- People are also commenting on and sharing my posts on Google+ but it's still a ghost town compared to Facebook. 

- My stand-alone shop has done more business in 2 months than my Etsy shop has done in the last 6 months and those months included the winter and holidays.

- I've started a new blog to go with my shop and as soon as I get more content out there I'll let you all know about it so that you can visit me there too.

- I learn more and more about SEO every day from being a leader on the SEO team and even though it's a lot of work I love seeing people start to get great results because they took it seriously and really researched their keywords.

- I'm eventually going to be featured on a plus sized blog for professional women (yay!) and will probably have another feature done by a popular plus size blogger during the holidays.  The best part of this is that they have nothing to do with Etsy and are out there in the real world of advertising.

The rest isn't exactly good news but it definitely goes under the heading of useful advice. 

- I was told by a well-known plus size blogger that my stuff was too white and middle aged to appeal to her audience.  After I scraped my chin off of the floor I realized that she was right.  Although I wouldn't have phrased it that way and would have referred to things like "youthful urban fashion" without bringing skin color into it I did appreciate how blunt she was.  It helped me to focus on where I should be marketing and it isn't to trendy young women on a tight budget.  I already reach that demographic on Etsy and it's virtually useless to me.  The average person under 30 probably isn't shopping in my price bracket and I avoid trends like the plague.  If I invest a lot of money in clothing I want it to last for years and years and not look silly in it by the next season. She also said that people my size don't understand plus size shoppers and I was tempted to send her a picture of myself in a 3X from a few years ago but there was no point in arguing with her.  

- I was lucky enough to get a professional marketing review for free and boy did it open my eyes because she was simply brutal about Etsy when it comes to older women.  She felt very strongly that older women do not see Etsy as a place to buy clothing at all, never mind high end items, the plus size categories are a disaster of a mess of mislabeled stuff and that I'm setting myself up to look like a tacky amateur if I stay there.  She said that she would be much less likely to buy my items if she were aware that I also had an Etsy shop and that I should eradicate the word "crafts" from my vocabulary because I don't make macaroni art.  Her strongest advice was to shut down my shop there and if I wouldn't do that I should at least open up under a new name so that I don't taint my real business name.  Yikes.  I have to think about this because I can add a "for the home" section to my own shop to put the blankets in but I still have a few straight size sweaters that don't fit with the plus size theme of the shop.  Leaving Etsy altogether would probably be great for my blood pressure also because they're the most outrageously immature, rude and obnoxious entity that I've ever handed money over to. It isn't like I make much money there anyway and it falls far behind local sales and sales from my own website.  (She also asked me if Etsy sold anything that wasn't white or beige and that was my best laugh of the day.)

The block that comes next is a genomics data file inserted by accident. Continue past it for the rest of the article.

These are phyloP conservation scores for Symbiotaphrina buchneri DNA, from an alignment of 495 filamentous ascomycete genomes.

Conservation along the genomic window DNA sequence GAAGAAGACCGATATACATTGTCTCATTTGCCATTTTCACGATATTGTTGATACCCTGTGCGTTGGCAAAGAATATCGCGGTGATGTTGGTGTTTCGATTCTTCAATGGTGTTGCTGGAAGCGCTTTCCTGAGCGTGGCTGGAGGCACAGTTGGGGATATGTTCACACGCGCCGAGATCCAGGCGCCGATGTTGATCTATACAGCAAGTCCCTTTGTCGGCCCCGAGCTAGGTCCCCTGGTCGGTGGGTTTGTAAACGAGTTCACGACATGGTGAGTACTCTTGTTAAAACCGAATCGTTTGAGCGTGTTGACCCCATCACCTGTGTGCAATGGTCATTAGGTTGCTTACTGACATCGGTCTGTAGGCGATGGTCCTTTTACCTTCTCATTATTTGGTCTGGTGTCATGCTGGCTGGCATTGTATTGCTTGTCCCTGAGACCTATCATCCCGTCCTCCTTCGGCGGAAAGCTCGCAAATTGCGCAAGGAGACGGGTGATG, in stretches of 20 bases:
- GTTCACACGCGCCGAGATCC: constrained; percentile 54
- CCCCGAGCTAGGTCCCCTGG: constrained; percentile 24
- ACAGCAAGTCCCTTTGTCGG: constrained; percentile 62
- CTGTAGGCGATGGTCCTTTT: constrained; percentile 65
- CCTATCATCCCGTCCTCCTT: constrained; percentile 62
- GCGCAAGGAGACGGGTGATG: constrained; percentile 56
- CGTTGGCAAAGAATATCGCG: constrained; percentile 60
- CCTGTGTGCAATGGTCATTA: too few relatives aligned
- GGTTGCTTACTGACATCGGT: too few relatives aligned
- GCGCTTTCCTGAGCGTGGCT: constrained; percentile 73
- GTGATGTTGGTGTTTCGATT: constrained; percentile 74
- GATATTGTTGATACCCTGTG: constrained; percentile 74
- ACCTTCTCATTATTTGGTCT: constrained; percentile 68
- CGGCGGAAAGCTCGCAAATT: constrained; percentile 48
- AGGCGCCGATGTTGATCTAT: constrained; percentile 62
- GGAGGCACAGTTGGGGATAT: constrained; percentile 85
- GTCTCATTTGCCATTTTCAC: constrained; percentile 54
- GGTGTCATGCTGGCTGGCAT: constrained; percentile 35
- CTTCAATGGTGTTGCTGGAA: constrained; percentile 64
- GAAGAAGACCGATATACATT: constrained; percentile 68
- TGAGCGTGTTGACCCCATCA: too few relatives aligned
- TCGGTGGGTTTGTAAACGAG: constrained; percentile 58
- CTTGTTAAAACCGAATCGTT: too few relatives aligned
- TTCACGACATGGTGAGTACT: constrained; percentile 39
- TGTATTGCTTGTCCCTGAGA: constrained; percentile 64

So, my adventures in learning about e-commerce continue...

A few hours later... Hmm - that certainly seemed to hit a nerve. I'm not much into replying to abusive anonymous convos so I'll take a stab at it in public. My comments about Etsy are certainly not meant to be a universal criticism and I wasn't implying that everyone that sells on Etsy should be ashamed of themselves or of the site. The marketing expert was talking about one specific type of product targeted to one specific demographic that Etsy doesn't try to serve. For the people whose products target the same demographic that Etsy does and whose work falls within the traditional craft categories and and pricing of the other types of items there Etsy is probably just fine. All of that long convo blather about hating me and unliking my page is sort of childish, don't you think? I'm sorry if anyone was offended but it would probably be better for your blood pressure to just ignore me. Sheesh.